• Hi I checked it. And you are right. Most of the false positives I was getting came from pmd and checkstyle which both work on the source level. Nevertheless the problem remains: You cannot analyse code, that you cannot see.
    – er4z0r
    Mar 5, 2010 at 12:13

If you want to reason about the source code after aspects have been woven into the code, you should weave the aspects into the source code rather than the binary code.

Many aspect weavers do binary-code weaving because they don't have access to the information (symbol table, names, types, expression types,...) produced by a compiler front end. So, the hack is, use the virtual machine code produced by the compiler (this stunt basically only works for VM instruction sets like the .net IL and java class codes) which often is easy to decode (nice, regular instruction set) decorated with symbol table information.

But if you can't reason about the binary results of such a weaving process, then you can't be sure than the woven program isn't buggy, which is the point of the OP's original question: "How do I run SCA tools on the (effective) woven source?".

You can fix this two ways:

  • Get the community to write SCA tools that process the byte codes rather than the source. This might be hard because the source code may contain information lost in the compilation process.
  • A better idea: Get the aspect community to write aspect weavers that operate on source code, and produce source code. This might be hard because getting full language front ends is difficult.

I can't help you make the community make a choice.

I can offer strong encouragement to help the community choose the second way: our DMS Software Reengineering Toolkit. This is a program transformation system that carries out directives of the form of, "if you see this, replace it by that" but honoring the syntax and the semantics of the language by actually applying such changes to compiler data structures produced by full language front ends. (This is the software engineering version of equational substitution in mathematics). The changed data structures can be re-exported as compilable source text, complete with comments.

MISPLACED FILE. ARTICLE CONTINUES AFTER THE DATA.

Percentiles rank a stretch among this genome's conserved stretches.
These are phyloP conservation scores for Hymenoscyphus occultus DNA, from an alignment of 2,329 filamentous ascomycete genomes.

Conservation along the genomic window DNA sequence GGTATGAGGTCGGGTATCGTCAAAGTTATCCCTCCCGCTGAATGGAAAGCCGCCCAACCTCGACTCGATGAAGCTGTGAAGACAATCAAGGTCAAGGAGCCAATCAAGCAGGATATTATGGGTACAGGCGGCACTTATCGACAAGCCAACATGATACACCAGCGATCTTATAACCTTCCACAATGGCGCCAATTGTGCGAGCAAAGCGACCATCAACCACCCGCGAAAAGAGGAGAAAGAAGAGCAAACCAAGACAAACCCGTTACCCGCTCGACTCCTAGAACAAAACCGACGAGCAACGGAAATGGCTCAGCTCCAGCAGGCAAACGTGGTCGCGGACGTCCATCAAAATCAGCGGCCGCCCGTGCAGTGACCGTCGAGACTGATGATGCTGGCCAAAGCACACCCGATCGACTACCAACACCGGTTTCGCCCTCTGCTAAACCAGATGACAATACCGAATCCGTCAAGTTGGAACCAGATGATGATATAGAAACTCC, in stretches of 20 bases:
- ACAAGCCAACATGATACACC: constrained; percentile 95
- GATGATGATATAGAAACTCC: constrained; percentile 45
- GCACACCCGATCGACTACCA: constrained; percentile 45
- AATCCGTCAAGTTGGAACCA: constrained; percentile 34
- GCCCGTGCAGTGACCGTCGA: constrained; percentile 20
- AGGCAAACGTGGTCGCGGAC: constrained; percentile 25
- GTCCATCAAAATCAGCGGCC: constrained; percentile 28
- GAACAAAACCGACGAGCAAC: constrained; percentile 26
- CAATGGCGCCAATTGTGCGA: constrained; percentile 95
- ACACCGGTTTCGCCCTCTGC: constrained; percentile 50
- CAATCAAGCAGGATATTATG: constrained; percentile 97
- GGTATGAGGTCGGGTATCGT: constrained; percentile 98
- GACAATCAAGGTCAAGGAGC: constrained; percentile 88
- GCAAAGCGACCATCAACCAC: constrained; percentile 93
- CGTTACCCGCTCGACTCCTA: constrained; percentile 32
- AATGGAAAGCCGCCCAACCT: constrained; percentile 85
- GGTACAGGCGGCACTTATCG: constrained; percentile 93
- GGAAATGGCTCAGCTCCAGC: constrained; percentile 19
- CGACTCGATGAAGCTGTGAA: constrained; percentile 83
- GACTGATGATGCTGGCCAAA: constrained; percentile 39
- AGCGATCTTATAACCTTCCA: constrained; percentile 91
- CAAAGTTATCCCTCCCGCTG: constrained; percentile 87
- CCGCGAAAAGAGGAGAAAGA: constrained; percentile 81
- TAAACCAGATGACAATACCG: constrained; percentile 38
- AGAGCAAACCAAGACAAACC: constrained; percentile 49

If you understand what transformations can do in general, you can see that aspect weavers are a special case of program transformation systems. So, it is easy to implement aspect weavers using DMS, and the results are source code, which means you can apply the source-code analysis tools.

I doubt this actually solves the OPs problem of analyzing Roo-generated code in the short term :-{


Could you add tool-specific annotations/comments to the Java code to suppress the false positives? For example, FindBugs has its own @SuppressWarnings annotation.

  • Hmm interesting. I did not know that. Allthough this will only work on a tool per tool basis, but it might be a starting point.
    – er4z0r
    Feb 17, 2010 at 23:53
  • According to the documentation, you are not supposed to touch the AspectJ files. These files are meant to be managed by the shell itself, and may be upgraded when you install newer versions of Roo
    – tsunade21
    Oct 11, 2011 at 15:25
  • I meant modifying the Java code, not the ITD; I've updated my answer to be clearer. But as a member of the Roo team, it's gratifying to see that users know not to edit the ITDs! :-) Oct 12, 2011 at 0:40